Tort Abuse in California?

The Desert Sun has an editorial on “tort abuse” that provides the following statistic: “Tort (sic) costs amount to $865 billion nationally each year — or 6.5 percent of the gross domestic product. That’s a lot of lost economic output.”

Can we get a footnote? And while I don’t want to get too demanding, how about citing the actual study that supports this figure? It is absolutely outlandish. Does the Desert Sun have any criteria for what it will publish?
Here’s another great one: “California also ranks near the bottom when it comes to farm owners’ tort losses — that is, how much farm owners pay when an outside vendor sues them for an injury incurred on the farm owner’s property. These losses translate into higher food prices for consumers everywhere.”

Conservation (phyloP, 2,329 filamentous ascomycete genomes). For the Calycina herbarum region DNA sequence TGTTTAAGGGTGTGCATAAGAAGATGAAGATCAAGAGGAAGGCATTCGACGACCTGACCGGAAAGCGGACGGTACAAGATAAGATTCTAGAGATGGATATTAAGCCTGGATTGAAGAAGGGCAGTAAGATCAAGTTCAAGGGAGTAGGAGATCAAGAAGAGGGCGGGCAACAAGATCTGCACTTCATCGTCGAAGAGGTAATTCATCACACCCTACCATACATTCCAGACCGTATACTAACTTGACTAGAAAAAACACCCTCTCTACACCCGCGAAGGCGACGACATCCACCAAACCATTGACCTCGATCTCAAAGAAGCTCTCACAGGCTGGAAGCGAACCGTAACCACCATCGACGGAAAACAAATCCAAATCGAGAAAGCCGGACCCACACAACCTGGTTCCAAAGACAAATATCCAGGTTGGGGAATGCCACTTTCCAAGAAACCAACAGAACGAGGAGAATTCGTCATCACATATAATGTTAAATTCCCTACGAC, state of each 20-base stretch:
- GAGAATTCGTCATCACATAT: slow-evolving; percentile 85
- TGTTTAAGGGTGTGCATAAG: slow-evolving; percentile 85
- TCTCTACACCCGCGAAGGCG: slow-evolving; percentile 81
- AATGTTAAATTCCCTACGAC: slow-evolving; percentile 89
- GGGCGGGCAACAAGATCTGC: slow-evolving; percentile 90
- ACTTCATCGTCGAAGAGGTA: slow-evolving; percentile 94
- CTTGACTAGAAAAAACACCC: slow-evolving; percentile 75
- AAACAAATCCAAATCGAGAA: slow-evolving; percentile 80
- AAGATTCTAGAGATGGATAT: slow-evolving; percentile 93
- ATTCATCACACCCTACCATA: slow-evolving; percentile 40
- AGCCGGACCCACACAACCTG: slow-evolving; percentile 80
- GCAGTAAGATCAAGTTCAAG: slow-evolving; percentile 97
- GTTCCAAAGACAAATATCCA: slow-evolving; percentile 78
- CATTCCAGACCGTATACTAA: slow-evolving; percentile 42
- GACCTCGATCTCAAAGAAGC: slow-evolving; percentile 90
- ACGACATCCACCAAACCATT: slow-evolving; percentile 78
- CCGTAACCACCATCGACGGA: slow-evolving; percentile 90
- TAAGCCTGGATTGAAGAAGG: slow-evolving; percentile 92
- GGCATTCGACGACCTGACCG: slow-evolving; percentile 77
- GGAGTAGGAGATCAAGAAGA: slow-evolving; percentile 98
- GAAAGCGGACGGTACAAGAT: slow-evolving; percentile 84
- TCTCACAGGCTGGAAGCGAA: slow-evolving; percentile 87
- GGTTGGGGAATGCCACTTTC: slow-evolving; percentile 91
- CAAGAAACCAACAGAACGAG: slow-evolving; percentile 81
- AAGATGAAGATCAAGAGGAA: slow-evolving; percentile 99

Okay, ah, exactly how much does this cost California? And what exactly do you propose to do about it? The editorial has no call to action. Instead, it is a laundry list of complaints. It adds nothing to the intellectual discourse on this subject. Look, reasonable people are making the argument for tort reforms, although not many are complaining about California, a state with some of the most Draconian laws against accident and injury victims, including an awful $250,000 cap on in California on noneconomic damages. But while tort reforms have a cogent argument – albeit one with which I strongly disagree – this Desert Sun editorial does not help their cause.

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